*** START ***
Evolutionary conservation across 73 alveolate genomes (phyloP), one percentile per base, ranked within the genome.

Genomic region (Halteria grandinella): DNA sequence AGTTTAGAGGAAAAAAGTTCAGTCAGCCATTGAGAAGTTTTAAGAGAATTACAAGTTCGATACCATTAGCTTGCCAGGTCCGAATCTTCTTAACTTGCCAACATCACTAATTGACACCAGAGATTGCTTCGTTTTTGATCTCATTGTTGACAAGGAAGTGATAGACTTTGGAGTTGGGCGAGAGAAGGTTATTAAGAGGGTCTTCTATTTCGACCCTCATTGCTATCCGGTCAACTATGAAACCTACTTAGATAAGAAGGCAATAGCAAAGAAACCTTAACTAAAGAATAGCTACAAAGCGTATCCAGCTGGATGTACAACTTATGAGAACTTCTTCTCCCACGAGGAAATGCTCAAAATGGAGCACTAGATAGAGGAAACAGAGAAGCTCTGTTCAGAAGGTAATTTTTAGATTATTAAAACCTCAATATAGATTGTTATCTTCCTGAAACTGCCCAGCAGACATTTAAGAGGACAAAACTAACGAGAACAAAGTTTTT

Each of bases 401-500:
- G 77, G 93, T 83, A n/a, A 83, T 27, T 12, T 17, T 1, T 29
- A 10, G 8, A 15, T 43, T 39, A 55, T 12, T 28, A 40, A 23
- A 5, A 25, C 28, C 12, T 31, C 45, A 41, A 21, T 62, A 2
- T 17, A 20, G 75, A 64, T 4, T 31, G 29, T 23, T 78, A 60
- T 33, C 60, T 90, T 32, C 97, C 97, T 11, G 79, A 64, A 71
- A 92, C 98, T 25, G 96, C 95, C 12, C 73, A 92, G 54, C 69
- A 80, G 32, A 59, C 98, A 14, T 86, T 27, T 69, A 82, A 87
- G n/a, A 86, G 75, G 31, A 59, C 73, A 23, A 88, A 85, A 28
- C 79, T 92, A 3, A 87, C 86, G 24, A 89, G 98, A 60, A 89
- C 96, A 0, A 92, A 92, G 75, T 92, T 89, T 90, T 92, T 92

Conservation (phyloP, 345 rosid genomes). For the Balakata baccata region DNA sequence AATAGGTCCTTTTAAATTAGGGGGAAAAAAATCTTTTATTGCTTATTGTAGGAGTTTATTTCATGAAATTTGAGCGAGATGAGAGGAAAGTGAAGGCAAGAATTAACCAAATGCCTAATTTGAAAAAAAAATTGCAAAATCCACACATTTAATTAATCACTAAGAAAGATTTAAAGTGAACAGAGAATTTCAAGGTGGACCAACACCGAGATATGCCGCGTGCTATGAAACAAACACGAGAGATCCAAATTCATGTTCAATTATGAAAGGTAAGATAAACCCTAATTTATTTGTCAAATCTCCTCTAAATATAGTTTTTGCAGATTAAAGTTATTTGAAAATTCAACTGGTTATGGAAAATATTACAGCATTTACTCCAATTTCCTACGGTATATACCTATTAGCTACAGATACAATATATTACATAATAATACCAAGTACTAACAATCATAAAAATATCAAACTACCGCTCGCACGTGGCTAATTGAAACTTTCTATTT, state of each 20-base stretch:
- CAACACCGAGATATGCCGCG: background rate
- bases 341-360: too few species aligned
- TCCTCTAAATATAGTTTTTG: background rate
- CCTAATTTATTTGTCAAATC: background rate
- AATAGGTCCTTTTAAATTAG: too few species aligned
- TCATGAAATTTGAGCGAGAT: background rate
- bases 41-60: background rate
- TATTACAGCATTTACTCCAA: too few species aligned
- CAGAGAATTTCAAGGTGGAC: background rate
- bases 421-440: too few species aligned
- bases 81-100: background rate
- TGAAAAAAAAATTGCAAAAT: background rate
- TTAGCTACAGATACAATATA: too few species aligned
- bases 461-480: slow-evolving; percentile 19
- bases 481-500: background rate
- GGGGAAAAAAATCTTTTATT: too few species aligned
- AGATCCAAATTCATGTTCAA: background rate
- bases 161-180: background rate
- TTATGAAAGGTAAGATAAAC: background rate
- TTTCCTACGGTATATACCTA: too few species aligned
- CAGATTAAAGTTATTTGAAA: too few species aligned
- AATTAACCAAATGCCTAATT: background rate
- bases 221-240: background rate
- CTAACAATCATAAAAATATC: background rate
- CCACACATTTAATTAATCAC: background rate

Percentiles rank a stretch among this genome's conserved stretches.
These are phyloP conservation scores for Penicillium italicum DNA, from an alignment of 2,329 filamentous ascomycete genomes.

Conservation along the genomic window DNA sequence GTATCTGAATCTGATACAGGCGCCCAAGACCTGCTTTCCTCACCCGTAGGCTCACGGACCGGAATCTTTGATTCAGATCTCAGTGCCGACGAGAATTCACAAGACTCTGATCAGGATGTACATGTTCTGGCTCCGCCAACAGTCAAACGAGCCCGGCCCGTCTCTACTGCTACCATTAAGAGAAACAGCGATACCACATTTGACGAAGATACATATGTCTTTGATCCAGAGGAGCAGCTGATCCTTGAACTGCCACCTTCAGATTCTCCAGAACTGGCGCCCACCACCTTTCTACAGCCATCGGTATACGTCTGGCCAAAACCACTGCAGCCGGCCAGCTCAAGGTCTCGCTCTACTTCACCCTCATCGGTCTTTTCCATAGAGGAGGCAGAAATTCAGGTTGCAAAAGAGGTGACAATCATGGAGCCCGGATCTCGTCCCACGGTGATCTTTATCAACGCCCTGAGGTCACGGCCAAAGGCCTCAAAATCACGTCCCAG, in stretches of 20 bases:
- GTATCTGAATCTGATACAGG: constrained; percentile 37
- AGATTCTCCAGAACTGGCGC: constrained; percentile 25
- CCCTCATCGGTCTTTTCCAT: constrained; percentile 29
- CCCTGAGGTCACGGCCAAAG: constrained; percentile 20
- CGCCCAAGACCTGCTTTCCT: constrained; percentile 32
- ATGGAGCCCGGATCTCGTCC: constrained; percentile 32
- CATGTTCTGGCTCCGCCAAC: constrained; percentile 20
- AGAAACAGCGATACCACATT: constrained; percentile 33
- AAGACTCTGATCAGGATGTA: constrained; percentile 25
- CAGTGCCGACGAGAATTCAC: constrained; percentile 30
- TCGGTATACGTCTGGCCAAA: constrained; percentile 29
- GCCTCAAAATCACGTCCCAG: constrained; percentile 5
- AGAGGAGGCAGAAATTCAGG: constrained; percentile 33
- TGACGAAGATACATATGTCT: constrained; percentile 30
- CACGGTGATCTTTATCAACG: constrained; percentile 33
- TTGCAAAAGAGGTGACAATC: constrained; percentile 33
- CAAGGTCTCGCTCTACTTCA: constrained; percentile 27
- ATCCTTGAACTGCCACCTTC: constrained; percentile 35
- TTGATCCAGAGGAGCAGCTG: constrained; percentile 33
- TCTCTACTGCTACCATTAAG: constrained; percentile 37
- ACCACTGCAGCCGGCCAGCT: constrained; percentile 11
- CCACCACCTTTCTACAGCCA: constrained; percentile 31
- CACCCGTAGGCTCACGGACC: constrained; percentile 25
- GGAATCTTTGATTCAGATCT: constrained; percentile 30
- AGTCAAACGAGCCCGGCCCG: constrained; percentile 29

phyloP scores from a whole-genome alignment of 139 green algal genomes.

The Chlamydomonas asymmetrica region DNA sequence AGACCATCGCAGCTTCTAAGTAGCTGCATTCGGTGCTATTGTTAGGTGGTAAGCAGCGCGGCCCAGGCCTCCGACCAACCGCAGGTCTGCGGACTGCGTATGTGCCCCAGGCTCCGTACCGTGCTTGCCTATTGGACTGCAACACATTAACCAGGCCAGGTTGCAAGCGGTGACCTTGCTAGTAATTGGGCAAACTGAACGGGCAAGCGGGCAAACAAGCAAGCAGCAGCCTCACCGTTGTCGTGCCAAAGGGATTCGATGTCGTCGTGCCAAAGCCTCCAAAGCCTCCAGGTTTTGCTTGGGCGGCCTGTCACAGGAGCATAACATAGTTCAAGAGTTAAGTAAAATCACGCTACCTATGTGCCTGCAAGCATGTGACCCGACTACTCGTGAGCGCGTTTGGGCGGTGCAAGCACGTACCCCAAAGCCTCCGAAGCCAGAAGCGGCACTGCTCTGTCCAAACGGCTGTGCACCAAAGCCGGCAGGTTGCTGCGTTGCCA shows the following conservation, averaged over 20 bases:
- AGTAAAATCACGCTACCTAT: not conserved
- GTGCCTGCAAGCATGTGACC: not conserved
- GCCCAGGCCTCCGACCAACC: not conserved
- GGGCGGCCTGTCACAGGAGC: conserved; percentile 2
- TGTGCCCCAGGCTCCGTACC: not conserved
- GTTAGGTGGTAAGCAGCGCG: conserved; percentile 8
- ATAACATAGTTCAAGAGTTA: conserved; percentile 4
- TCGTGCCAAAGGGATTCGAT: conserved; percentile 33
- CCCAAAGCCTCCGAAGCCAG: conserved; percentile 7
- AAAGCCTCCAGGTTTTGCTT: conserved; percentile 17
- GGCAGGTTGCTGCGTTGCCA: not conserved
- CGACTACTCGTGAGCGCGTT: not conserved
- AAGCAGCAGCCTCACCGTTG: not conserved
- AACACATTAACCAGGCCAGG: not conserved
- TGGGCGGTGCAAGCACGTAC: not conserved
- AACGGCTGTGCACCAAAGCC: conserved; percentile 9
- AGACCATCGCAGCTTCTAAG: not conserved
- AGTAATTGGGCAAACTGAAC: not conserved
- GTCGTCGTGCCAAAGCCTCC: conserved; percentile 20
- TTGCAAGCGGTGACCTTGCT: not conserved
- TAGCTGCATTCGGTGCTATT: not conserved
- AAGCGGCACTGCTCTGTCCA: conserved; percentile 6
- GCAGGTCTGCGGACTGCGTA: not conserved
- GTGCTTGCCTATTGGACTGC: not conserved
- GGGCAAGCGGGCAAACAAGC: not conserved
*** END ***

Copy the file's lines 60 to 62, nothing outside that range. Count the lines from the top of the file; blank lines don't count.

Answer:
- ATCCTTGAACTGCCACCTTC: constrained; percentile 35
- TTGATCCAGAGGAGCAGCTG: constrained; percentile 33
- TCTCTACTGCTACCATTAAG: constrained; percentile 37